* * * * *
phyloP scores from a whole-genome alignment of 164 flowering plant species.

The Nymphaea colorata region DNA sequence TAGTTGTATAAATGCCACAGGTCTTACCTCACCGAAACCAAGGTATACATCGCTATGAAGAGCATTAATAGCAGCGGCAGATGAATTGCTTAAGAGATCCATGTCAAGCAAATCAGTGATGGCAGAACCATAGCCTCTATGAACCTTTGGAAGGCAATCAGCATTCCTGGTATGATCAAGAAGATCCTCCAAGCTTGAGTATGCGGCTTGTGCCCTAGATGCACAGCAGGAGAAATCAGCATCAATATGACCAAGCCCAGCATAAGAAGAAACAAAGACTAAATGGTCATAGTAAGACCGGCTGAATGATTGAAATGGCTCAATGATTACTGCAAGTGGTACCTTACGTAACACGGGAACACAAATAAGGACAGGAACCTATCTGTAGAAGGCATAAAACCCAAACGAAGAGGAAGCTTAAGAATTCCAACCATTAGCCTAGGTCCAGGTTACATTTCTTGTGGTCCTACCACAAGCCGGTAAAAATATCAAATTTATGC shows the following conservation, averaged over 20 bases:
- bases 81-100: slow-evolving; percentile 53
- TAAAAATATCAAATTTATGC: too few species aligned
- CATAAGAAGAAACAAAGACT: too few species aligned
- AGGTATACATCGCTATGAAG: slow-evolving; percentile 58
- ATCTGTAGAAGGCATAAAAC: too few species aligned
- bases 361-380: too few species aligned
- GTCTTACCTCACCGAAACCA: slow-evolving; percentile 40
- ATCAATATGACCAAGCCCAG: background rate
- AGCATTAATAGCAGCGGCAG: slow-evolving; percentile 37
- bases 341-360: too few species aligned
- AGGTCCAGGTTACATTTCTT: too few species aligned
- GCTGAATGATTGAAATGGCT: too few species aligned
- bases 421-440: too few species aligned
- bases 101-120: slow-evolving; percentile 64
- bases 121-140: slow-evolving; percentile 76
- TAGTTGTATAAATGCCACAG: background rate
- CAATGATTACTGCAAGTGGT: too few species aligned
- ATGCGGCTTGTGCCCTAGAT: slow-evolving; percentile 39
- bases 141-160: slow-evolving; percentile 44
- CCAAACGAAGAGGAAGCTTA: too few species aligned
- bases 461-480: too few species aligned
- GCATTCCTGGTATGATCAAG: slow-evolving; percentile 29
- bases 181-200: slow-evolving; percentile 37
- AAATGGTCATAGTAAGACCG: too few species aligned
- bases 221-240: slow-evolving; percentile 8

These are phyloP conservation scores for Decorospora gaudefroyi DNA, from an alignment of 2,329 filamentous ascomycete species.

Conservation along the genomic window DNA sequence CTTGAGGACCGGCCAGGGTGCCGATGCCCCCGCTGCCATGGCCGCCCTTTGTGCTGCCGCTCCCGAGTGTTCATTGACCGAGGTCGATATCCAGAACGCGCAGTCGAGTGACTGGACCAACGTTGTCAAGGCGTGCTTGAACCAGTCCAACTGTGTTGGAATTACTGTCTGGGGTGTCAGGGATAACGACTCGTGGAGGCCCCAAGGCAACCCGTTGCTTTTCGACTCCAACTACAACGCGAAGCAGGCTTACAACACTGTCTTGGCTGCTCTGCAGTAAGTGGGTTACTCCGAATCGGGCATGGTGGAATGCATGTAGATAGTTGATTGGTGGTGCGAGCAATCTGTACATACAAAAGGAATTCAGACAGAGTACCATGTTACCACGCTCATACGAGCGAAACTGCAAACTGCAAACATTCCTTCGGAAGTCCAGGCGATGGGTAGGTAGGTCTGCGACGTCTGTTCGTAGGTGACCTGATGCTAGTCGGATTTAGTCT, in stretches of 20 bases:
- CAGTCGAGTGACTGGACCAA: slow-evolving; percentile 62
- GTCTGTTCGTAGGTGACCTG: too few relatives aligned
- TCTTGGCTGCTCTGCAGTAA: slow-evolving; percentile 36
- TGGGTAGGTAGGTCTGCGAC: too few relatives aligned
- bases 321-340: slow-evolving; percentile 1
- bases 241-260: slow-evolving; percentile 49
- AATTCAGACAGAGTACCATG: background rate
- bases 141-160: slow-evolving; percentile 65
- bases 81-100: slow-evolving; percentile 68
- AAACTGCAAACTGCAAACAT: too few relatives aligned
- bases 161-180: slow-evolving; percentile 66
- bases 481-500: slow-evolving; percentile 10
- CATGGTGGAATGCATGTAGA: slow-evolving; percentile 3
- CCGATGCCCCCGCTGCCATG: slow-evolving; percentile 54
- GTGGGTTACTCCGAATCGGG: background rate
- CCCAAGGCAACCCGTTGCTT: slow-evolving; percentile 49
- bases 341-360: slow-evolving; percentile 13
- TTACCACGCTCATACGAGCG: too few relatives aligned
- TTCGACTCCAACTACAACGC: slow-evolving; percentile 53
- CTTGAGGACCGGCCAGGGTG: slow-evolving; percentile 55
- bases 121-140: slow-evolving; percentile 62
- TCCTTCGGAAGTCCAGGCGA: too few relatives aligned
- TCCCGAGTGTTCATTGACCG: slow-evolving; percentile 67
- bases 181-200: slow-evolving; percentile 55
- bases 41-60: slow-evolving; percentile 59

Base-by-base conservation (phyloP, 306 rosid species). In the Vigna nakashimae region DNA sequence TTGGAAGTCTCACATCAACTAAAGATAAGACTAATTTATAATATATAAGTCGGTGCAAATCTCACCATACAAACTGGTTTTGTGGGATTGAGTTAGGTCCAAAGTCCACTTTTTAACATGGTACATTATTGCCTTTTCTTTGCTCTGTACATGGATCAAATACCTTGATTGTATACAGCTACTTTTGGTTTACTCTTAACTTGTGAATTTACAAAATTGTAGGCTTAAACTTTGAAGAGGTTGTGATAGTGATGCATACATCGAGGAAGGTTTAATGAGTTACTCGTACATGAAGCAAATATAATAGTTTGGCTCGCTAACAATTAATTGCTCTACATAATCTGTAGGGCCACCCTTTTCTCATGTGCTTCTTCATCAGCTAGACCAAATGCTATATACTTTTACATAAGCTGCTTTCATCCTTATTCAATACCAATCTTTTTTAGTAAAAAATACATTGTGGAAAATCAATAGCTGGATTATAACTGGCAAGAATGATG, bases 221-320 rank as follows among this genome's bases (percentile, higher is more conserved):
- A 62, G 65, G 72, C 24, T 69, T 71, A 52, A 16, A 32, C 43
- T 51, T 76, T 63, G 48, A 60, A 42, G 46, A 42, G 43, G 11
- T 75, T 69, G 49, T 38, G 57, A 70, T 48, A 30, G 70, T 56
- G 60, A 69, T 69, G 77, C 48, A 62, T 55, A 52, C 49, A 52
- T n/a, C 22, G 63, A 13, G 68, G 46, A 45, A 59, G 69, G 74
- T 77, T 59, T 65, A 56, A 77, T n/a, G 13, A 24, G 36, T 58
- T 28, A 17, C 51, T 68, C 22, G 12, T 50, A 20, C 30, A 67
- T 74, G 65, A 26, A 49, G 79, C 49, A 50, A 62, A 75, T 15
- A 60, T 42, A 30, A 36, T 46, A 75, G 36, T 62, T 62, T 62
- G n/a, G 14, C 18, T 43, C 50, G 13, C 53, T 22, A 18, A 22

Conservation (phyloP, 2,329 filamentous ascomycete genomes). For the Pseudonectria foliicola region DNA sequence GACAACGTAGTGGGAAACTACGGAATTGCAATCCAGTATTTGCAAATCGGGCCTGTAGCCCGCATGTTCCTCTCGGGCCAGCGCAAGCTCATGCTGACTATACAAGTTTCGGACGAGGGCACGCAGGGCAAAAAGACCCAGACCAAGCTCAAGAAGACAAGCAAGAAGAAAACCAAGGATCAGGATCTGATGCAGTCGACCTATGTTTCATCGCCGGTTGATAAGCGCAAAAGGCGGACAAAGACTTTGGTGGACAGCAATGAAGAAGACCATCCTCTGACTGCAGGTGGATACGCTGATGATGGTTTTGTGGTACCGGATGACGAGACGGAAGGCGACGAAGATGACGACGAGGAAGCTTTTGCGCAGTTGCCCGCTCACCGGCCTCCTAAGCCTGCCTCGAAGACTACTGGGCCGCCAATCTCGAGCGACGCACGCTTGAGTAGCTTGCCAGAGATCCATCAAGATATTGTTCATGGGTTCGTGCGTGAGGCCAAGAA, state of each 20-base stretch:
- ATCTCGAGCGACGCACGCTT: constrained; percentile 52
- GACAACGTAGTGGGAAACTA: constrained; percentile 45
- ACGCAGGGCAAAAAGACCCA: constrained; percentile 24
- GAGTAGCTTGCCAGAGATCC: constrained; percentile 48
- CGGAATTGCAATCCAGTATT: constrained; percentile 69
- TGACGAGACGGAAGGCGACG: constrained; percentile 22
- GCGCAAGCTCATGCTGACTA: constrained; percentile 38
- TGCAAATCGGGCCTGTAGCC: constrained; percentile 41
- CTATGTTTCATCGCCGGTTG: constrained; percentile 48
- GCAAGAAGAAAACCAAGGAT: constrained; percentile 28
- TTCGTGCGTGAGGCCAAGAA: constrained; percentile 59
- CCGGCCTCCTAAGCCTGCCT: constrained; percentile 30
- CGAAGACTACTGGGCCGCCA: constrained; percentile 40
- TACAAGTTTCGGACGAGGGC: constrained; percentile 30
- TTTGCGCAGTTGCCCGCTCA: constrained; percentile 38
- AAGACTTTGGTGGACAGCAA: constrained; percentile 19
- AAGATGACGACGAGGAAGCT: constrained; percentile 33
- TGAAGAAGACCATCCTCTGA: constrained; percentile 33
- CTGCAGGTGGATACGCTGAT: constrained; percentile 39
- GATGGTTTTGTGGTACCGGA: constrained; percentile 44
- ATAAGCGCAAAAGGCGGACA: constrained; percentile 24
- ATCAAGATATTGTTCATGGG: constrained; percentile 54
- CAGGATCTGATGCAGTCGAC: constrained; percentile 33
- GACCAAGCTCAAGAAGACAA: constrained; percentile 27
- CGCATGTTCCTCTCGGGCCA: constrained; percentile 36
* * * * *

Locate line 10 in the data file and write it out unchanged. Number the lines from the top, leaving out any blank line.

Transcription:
- ATCAATATGACCAAGCCCAG: background rate